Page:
Twitter is a vast repository of all sorts of data on trends and users, but that data isn’t always easy to delineate, even for Twitter. Now a new venture with former Warner Bros top exec Lyor Cohen’s new 300 label intends to take advantage of the social network to discover new music trends and artists bubbling under the radar.
Under a joint agreement announced at the recent MIDEM music business conference in Cannes France, 300 (who’s name was derived from the movie of the same name) now gets to organize Twitter’s music data, including some that’s not available to the public (like location tags that shows from where tweets were sent from). The company also plans to develop software around the information that might also be useful to musicians, record companies and publishing companies.
The venture is important for the Google backed 300 (Google is its largest investor), but it’s also important for Twitter, current victims of a weak earnings report, as well. Just the fact that it’s accumulated a treasure trove of data over its seven years of existence isn’t doing the company much good at moment, but having a partner make new use of it in one sector could give it ideas on how to repurpose other data for non-music industries as well.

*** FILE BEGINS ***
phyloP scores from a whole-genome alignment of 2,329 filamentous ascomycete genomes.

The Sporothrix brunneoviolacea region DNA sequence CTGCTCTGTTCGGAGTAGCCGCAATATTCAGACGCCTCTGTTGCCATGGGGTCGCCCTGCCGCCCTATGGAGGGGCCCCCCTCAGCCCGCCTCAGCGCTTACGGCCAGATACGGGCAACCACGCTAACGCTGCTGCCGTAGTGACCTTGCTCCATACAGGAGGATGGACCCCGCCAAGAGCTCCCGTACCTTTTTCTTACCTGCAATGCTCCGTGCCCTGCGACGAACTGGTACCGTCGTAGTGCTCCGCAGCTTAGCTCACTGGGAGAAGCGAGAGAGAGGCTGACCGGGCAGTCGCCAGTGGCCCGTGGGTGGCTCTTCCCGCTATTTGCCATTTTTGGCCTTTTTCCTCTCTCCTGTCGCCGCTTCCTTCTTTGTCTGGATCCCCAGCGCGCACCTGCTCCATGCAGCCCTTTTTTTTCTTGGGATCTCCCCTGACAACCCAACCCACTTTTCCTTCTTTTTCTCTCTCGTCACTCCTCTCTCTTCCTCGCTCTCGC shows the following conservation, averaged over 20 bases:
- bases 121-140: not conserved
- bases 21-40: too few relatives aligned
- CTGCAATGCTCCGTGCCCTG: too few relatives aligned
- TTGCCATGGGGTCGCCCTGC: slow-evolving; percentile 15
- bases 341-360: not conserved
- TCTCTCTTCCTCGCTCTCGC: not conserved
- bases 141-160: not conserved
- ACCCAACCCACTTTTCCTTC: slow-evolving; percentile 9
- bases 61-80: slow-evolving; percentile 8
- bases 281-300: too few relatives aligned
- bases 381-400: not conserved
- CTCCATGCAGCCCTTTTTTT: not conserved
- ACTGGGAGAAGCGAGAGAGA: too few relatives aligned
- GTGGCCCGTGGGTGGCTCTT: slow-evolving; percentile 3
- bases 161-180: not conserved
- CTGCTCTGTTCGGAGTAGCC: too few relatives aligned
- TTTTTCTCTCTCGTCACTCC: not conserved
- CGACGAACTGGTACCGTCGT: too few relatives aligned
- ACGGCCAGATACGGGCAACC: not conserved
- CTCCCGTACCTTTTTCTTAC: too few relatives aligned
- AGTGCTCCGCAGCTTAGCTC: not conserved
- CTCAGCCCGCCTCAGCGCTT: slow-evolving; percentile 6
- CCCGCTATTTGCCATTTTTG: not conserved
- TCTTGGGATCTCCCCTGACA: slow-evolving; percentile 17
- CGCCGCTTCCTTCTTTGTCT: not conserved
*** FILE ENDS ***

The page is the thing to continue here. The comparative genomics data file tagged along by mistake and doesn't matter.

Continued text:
If you haven’t noticed, Big Data is now big business, and there’s a general scramble in IT departments of social networks everywhere to monetize it. Since Twitter has a number of music stars with huge followings (7 out of the top 10 followings belong to music artists, with Katy Perry leading the pack at over 50 million), music seems to be a natural for data utilization. Mr. Cohen’s 300 label is hoping that it will give the new company an instant leg up over its far more established competitors, especially in the talent acquisition side of things as hot new and undiscovered artists are “mined” from the data.
This isn’t the first such venture for Twitter, as the company has licensed a number of certified data resellers in the past, giving them access to tweets going back to the company’s inception in 2006. And the company just announced a new pilot project called Twitter Data Grants, which allows research institutions free access to its public and historical data after submitting a proposal.
But it’s music that could very well be Twitter’s Big Data killer app. Now with 300 given unprecedented exclusive access to its private data for at least the next year, it will be interesting to see if and how the music business might change because of it.
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